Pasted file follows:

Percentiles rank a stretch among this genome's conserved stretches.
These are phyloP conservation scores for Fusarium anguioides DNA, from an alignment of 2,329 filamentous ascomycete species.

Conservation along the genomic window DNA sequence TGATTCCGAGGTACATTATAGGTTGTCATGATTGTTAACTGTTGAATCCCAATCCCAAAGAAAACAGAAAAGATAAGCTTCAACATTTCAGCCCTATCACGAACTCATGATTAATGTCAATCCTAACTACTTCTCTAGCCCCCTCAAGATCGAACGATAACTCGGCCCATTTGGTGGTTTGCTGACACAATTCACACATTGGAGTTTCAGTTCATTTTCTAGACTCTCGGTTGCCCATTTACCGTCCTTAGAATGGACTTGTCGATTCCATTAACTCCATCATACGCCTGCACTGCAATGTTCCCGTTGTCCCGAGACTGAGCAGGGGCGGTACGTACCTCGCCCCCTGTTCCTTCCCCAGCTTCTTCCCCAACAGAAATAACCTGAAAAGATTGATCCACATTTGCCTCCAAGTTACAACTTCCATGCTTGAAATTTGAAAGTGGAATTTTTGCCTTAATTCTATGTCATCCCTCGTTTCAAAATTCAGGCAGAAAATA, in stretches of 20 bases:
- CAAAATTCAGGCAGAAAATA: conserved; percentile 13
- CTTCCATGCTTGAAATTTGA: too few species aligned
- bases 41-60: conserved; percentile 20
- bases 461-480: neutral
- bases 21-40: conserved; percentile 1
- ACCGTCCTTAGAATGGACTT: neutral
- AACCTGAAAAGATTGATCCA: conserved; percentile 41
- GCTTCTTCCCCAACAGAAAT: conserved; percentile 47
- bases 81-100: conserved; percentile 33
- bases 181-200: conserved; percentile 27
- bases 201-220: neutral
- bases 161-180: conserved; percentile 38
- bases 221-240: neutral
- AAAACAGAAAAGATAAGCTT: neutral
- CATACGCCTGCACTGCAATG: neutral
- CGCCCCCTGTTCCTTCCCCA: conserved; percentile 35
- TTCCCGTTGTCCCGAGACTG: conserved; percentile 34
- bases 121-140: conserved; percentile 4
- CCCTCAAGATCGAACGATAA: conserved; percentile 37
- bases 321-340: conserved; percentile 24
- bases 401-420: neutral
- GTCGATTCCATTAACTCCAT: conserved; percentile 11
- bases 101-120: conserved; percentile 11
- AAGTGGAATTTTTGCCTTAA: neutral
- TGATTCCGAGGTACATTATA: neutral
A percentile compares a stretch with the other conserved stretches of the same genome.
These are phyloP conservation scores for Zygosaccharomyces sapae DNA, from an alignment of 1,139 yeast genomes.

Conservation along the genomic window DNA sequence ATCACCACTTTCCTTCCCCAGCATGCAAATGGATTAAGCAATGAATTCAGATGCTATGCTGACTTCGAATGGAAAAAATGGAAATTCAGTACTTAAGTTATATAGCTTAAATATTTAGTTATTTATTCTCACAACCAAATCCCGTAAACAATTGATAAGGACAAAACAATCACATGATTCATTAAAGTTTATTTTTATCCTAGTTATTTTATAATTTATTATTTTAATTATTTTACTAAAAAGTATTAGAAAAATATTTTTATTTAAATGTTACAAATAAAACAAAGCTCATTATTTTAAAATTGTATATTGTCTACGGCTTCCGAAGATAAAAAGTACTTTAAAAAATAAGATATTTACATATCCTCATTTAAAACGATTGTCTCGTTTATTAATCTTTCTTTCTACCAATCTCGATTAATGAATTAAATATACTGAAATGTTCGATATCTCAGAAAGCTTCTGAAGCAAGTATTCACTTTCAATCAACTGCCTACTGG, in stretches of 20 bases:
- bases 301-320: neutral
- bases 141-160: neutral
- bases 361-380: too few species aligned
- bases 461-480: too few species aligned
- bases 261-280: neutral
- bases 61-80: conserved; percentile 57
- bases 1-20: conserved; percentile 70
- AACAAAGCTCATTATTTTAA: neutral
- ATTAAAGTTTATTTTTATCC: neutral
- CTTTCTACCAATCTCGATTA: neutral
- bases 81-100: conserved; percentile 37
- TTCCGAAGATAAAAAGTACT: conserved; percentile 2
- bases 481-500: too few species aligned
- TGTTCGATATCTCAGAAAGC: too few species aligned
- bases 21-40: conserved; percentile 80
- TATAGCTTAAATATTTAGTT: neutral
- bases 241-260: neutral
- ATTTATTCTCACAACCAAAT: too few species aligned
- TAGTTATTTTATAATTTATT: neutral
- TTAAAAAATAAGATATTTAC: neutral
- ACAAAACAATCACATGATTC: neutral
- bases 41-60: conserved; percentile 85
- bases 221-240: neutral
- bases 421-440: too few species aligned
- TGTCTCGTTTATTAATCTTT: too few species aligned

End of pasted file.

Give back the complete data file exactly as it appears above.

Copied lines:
Percentiles rank a stretch among this genome's conserved stretches.
These are phyloP conservation scores for Fusarium anguioides DNA, from an alignment of 2,329 filamentous ascomycete species.

Conservation along the genomic window DNA sequence TGATTCCGAGGTACATTATAGGTTGTCATGATTGTTAACTGTTGAATCCCAATCCCAAAGAAAACAGAAAAGATAAGCTTCAACATTTCAGCCCTATCACGAACTCATGATTAATGTCAATCCTAACTACTTCTCTAGCCCCCTCAAGATCGAACGATAACTCGGCCCATTTGGTGGTTTGCTGACACAATTCACACATTGGAGTTTCAGTTCATTTTCTAGACTCTCGGTTGCCCATTTACCGTCCTTAGAATGGACTTGTCGATTCCATTAACTCCATCATACGCCTGCACTGCAATGTTCCCGTTGTCCCGAGACTGAGCAGGGGCGGTACGTACCTCGCCCCCTGTTCCTTCCCCAGCTTCTTCCCCAACAGAAATAACCTGAAAAGATTGATCCACATTTGCCTCCAAGTTACAACTTCCATGCTTGAAATTTGAAAGTGGAATTTTTGCCTTAATTCTATGTCATCCCTCGTTTCAAAATTCAGGCAGAAAATA, in stretches of 20 bases:
- CAAAATTCAGGCAGAAAATA: conserved; percentile 13
- CTTCCATGCTTGAAATTTGA: too few species aligned
- bases 41-60: conserved; percentile 20
- bases 461-480: neutral
- bases 21-40: conserved; percentile 1
- ACCGTCCTTAGAATGGACTT: neutral
- AACCTGAAAAGATTGATCCA: conserved; percentile 41
- GCTTCTTCCCCAACAGAAAT: conserved; percentile 47
- bases 81-100: conserved; percentile 33
- bases 181-200: conserved; percentile 27
- bases 201-220: neutral
- bases 161-180: conserved; percentile 38
- bases 221-240: neutral
- AAAACAGAAAAGATAAGCTT: neutral
- CATACGCCTGCACTGCAATG: neutral
- CGCCCCCTGTTCCTTCCCCA: conserved; percentile 35
- TTCCCGTTGTCCCGAGACTG: conserved; percentile 34
- bases 121-140: conserved; percentile 4
- CCCTCAAGATCGAACGATAA: conserved; percentile 37
- bases 321-340: conserved; percentile 24
- bases 401-420: neutral
- GTCGATTCCATTAACTCCAT: conserved; percentile 11
- bases 101-120: conserved; percentile 11
- AAGTGGAATTTTTGCCTTAA: neutral
- TGATTCCGAGGTACATTATA: neutral
A percentile compares a stretch with the other conserved stretches of the same genome.
These are phyloP conservation scores for Zygosaccharomyces sapae DNA, from an alignment of 1,139 yeast genomes.

Conservation along the genomic window DNA sequence ATCACCACTTTCCTTCCCCAGCATGCAAATGGATTAAGCAATGAATTCAGATGCTATGCTGACTTCGAATGGAAAAAATGGAAATTCAGTACTTAAGTTATATAGCTTAAATATTTAGTTATTTATTCTCACAACCAAATCCCGTAAACAATTGATAAGGACAAAACAATCACATGATTCATTAAAGTTTATTTTTATCCTAGTTATTTTATAATTTATTATTTTAATTATTTTACTAAAAAGTATTAGAAAAATATTTTTATTTAAATGTTACAAATAAAACAAAGCTCATTATTTTAAAATTGTATATTGTCTACGGCTTCCGAAGATAAAAAGTACTTTAAAAAATAAGATATTTACATATCCTCATTTAAAACGATTGTCTCGTTTATTAATCTTTCTTTCTACCAATCTCGATTAATGAATTAAATATACTGAAATGTTCGATATCTCAGAAAGCTTCTGAAGCAAGTATTCACTTTCAATCAACTGCCTACTGG, in stretches of 20 bases:
- bases 301-320: neutral
- bases 141-160: neutral
- bases 361-380: too few species aligned
- bases 461-480: too few species aligned
- bases 261-280: neutral
- bases 61-80: conserved; percentile 57
- bases 1-20: conserved; percentile 70
- AACAAAGCTCATTATTTTAA: neutral
- ATTAAAGTTTATTTTTATCC: neutral
- CTTTCTACCAATCTCGATTA: neutral
- bases 81-100: conserved; percentile 37
- TTCCGAAGATAAAAAGTACT: conserved; percentile 2
- bases 481-500: too few species aligned
- TGTTCGATATCTCAGAAAGC: too few species aligned
- bases 21-40: conserved; percentile 80
- TATAGCTTAAATATTTAGTT: neutral
- bases 241-260: neutral
- ATTTATTCTCACAACCAAAT: too few species aligned
- TAGTTATTTTATAATTTATT: neutral
- TTAAAAAATAAGATATTTAC: neutral
- ACAAAACAATCACATGATTC: neutral
- bases 41-60: conserved; percentile 85
- bases 221-240: neutral
- bases 421-440: too few species aligned
- TGTCTCGTTTATTAATCTTT: too few species aligned